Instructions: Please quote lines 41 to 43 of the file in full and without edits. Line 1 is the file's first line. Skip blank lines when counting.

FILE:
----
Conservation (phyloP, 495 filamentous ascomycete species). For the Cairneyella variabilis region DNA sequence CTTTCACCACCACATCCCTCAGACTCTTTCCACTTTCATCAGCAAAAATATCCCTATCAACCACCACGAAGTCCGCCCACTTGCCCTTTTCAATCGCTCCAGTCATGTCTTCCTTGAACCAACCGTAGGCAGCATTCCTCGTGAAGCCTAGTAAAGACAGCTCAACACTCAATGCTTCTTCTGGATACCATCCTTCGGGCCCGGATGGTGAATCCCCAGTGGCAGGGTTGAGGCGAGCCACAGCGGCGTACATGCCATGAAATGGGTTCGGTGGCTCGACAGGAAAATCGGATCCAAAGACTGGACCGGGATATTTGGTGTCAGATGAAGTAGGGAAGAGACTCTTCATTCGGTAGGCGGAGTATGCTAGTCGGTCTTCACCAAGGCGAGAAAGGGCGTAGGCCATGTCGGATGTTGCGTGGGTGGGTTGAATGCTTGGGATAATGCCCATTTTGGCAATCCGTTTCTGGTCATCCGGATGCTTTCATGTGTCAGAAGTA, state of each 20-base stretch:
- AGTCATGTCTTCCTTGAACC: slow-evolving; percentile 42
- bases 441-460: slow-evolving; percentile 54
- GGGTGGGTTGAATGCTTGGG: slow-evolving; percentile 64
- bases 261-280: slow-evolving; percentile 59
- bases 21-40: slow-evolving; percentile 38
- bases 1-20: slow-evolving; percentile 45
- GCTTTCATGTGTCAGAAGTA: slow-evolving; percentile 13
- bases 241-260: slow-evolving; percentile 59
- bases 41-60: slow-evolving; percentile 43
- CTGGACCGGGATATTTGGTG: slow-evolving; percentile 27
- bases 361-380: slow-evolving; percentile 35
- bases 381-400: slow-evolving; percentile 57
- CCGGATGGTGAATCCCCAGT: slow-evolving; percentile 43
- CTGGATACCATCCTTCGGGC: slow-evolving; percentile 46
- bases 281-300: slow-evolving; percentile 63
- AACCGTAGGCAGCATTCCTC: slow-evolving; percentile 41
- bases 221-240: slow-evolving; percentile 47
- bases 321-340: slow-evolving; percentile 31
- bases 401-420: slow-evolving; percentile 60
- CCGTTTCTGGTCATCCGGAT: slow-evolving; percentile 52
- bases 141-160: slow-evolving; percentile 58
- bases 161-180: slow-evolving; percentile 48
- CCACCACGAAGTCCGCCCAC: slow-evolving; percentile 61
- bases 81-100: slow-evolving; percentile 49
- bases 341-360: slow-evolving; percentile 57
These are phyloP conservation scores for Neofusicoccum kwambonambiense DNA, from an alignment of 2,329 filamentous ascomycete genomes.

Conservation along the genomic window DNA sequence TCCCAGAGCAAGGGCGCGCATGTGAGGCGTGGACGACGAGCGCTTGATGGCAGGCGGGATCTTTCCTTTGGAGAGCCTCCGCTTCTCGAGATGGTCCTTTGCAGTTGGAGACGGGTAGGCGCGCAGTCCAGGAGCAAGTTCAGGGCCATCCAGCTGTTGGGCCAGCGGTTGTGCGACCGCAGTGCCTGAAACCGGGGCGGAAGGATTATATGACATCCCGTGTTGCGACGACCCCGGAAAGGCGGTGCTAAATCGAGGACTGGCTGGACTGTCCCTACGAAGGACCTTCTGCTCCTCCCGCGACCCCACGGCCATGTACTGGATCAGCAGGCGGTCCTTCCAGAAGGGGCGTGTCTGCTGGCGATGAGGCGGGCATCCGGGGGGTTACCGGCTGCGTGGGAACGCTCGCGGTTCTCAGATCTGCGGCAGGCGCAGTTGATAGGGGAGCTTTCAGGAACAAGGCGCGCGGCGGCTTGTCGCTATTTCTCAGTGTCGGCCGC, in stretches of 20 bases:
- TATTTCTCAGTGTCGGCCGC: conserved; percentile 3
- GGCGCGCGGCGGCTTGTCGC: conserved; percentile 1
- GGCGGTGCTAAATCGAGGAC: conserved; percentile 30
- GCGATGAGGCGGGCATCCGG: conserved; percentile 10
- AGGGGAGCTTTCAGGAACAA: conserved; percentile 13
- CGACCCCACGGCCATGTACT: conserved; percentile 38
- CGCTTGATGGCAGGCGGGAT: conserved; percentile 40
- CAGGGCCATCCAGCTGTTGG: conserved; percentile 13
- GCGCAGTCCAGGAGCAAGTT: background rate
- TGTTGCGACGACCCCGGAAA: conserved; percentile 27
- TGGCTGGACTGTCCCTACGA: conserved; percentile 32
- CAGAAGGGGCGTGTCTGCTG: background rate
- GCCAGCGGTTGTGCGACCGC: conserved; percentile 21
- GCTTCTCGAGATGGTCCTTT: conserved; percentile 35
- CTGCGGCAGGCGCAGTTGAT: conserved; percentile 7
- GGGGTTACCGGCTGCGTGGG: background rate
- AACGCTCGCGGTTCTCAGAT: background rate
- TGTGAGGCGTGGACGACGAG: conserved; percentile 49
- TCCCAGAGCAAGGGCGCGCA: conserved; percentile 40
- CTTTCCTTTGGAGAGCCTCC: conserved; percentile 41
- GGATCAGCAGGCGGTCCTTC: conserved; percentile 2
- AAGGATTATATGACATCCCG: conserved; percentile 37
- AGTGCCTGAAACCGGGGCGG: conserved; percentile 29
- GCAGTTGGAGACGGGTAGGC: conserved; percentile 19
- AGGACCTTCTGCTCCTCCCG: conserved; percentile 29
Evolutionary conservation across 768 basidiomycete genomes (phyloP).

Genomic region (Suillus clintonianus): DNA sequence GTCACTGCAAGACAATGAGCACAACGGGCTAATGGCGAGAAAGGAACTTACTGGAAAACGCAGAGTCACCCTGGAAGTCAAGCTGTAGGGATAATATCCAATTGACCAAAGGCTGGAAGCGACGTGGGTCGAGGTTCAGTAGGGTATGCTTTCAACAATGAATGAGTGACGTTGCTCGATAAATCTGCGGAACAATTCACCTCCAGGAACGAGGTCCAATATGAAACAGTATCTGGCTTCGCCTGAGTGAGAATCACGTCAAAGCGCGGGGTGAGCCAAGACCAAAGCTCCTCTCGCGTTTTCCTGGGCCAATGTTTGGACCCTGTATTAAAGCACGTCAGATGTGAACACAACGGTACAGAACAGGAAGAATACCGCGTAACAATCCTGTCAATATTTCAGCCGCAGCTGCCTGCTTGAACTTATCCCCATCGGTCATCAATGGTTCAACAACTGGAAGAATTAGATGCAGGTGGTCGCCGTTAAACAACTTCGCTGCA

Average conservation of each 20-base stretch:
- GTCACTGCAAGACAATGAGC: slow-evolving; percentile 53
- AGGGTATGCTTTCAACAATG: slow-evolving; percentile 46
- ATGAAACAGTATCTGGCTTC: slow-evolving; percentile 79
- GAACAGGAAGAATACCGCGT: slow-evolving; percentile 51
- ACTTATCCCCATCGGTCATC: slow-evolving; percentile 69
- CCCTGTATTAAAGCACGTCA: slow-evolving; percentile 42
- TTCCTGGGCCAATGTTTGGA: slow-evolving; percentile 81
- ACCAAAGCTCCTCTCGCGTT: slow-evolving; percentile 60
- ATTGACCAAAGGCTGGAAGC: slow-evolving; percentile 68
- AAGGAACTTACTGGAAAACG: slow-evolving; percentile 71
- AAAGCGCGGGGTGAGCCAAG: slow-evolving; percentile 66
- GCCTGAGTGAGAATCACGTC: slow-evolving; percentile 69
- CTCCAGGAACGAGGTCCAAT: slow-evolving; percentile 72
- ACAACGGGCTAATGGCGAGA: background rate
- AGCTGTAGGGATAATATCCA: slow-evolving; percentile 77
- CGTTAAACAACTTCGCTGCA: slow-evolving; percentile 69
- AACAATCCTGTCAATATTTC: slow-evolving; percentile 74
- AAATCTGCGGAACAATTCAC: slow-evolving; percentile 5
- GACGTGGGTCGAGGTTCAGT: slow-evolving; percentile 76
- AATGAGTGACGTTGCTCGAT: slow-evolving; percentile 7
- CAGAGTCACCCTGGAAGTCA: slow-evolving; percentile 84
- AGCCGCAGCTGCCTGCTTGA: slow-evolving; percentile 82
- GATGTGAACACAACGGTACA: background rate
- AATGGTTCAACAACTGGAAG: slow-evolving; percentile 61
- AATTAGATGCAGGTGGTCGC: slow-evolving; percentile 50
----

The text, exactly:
- GCCAGCGGTTGTGCGACCGC: conserved; percentile 21
- GCTTCTCGAGATGGTCCTTT: conserved; percentile 35
- CTGCGGCAGGCGCAGTTGAT: conserved; percentile 7